Having broken through to the periphery of mainstream success thanks to the tried and tested 'word of mouth' method - not to mention a series of storming live shows - 2005's self-titled debut release should have been the catalyst for greater things as far as Engineers were concerned. Sadly, and as so often has been the case in recent times, record company politics (the label, Echo, eventually going bust) and the perceived changing tastes of their customer demographics meant that the band and any subsequent releases found themselves on an enforced hiatus lasting four years. For many lesser outfits, that would have been the straw that broke the camel's back; the precursor to collectively announce "enough is enough" and head back to the drawing board to re-evaluate and map out new careers.
Hearing an album that doesn’t quite sound like anything you’ve heard before is always fun, if a bit illusory. There’s so much music out there and so little time to hear it all, and so for a band to give you something “new” is often as much a product of luck and your own listening habits as their inventiveness. Engineers’ 2005 debut managed to sound novel merely by combining two sounds I loved in a way I’d never heard before, and if you want to hear what Teenage Fanclub sounds like as a classic shoegaze band, I highly recommend it.
Sometimes bands with the most promising beginnings can sputter out and fade away before they ever get the chance to follow through, and that was almost what happened to Engineers. The British neo-shoegaze outfit released its self-titled debut album in 2005, amassing major critical plaudits and kicking off what looked to be an upward-bound career. By 2008, Engineers' admirers starting looking questioningly at their calendars, and messages posted by the band online told a story of music-biz mishaps that wound up putting the follow-up album in limbo and the band on temporary hiatus, with the members going so far as to pursue other projects in the interim.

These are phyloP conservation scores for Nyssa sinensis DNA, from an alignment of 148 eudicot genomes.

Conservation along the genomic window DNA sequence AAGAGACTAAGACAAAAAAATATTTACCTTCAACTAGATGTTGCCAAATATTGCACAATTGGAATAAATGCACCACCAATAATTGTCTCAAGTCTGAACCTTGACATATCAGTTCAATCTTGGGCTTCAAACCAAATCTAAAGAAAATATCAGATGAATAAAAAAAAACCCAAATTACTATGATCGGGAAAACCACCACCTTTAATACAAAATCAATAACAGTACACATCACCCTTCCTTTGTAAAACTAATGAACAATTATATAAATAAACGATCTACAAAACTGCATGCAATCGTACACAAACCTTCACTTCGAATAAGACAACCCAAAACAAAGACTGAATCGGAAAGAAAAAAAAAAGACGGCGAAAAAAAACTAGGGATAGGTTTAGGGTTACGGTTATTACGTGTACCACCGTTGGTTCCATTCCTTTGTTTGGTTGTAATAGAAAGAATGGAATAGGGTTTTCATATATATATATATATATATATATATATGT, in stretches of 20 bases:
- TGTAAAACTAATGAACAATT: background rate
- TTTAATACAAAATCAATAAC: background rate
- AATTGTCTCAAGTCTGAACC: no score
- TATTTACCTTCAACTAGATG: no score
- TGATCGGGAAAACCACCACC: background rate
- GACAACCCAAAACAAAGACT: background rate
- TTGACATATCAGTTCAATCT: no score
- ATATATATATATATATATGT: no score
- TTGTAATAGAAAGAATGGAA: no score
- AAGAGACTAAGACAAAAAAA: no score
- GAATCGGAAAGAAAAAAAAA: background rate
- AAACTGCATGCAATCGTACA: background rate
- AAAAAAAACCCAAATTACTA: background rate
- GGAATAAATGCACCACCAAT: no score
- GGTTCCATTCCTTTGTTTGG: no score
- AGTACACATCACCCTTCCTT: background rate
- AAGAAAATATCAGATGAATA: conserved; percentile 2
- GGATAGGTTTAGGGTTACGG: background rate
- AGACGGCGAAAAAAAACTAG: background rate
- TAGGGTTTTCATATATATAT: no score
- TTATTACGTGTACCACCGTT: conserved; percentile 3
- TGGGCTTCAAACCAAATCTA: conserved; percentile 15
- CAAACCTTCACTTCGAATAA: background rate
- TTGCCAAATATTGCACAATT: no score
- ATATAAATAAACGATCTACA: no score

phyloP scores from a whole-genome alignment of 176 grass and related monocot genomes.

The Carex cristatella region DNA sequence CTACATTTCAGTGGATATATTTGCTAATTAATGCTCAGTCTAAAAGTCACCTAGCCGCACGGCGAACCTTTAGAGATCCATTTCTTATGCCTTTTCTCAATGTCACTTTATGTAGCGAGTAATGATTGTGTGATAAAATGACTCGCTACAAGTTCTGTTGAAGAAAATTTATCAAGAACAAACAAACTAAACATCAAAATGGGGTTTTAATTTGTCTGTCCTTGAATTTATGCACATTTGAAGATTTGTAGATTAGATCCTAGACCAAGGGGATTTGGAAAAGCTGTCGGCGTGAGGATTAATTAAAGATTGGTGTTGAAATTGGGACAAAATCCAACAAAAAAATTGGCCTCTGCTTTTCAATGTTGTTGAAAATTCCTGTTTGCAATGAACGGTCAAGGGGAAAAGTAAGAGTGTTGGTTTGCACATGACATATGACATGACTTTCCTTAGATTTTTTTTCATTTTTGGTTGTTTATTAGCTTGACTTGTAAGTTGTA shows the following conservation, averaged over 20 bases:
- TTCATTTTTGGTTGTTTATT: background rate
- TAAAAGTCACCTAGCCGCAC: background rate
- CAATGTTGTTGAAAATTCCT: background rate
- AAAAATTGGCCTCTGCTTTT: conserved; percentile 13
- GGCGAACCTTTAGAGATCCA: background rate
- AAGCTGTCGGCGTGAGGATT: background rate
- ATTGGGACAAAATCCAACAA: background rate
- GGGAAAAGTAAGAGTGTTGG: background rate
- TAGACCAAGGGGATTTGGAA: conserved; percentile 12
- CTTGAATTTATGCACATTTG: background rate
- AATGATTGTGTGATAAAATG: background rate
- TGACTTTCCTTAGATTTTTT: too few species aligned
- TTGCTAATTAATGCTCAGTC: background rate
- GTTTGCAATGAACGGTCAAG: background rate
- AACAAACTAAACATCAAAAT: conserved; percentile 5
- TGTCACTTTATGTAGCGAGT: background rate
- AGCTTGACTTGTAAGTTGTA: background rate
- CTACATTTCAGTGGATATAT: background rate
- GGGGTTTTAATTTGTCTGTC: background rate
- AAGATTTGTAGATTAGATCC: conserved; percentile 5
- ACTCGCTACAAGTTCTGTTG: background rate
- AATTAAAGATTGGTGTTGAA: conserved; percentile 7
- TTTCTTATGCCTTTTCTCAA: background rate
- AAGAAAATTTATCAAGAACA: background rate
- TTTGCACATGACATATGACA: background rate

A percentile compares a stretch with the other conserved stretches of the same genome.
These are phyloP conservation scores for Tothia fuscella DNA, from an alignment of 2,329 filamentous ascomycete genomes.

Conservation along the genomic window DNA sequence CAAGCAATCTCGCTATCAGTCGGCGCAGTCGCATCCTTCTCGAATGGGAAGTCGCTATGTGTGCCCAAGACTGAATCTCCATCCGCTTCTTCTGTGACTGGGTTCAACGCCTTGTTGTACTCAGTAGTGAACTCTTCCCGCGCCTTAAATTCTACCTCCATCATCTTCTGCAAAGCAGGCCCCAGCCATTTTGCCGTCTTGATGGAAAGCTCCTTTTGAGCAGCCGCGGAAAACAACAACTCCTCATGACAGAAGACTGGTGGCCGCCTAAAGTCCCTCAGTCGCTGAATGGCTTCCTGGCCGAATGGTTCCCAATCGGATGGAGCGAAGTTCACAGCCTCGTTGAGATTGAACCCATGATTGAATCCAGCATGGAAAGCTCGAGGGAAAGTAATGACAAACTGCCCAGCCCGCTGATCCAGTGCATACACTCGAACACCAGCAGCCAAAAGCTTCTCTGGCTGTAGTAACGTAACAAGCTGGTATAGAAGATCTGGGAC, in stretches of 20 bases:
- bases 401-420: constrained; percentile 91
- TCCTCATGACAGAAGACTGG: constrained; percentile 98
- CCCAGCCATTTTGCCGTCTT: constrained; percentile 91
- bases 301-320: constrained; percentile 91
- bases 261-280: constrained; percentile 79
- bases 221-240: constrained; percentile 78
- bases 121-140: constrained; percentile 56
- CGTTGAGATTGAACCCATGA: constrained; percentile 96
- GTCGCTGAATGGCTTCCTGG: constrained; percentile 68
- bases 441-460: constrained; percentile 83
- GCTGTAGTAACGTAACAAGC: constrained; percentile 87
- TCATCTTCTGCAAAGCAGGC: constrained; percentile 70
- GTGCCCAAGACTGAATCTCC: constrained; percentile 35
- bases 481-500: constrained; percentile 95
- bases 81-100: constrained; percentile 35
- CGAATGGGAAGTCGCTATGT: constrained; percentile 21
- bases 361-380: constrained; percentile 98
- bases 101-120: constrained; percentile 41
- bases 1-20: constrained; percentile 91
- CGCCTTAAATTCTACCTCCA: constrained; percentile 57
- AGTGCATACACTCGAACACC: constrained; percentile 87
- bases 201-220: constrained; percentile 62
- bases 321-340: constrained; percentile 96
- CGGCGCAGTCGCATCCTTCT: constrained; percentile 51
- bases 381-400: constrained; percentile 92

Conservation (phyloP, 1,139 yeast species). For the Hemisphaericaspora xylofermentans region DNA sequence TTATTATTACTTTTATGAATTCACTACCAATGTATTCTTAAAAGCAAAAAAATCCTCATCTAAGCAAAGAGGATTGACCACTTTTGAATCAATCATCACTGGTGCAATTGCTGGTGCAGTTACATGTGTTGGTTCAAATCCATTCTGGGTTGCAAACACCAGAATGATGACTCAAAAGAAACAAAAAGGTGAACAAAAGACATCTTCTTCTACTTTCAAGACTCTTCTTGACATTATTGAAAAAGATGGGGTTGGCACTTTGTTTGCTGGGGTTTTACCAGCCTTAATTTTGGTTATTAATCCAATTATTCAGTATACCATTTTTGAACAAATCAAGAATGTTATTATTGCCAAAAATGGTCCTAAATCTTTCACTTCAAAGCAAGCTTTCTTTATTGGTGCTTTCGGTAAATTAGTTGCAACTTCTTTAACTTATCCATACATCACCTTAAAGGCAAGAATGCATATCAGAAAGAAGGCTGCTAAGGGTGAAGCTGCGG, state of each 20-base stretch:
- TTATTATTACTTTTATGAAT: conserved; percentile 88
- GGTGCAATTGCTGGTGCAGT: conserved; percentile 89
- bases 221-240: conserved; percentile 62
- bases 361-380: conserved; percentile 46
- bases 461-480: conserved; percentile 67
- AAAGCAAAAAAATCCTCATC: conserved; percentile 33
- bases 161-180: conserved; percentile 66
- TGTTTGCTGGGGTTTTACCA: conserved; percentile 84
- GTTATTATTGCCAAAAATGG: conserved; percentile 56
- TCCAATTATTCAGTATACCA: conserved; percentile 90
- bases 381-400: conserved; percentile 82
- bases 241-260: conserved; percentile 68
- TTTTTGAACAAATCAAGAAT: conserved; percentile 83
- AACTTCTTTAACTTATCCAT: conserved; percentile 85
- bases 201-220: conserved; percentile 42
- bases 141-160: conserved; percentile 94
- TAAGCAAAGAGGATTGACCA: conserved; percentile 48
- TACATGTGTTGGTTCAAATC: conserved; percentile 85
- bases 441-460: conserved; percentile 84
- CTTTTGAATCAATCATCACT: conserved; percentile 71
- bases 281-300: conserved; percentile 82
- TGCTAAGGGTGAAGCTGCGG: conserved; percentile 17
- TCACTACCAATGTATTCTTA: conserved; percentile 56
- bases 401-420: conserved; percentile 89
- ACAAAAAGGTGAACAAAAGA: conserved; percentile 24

It’s safe to say that the United Kingdom has generated its share of influential, unique and superb artists over the last fifty years. It has essentially led the advancement of popular music since the beginning of the sixties, and great artists are still crossing the Atlantic to reach American audiences. With their second LP, Three Fact Fader, Engineers fit on the list.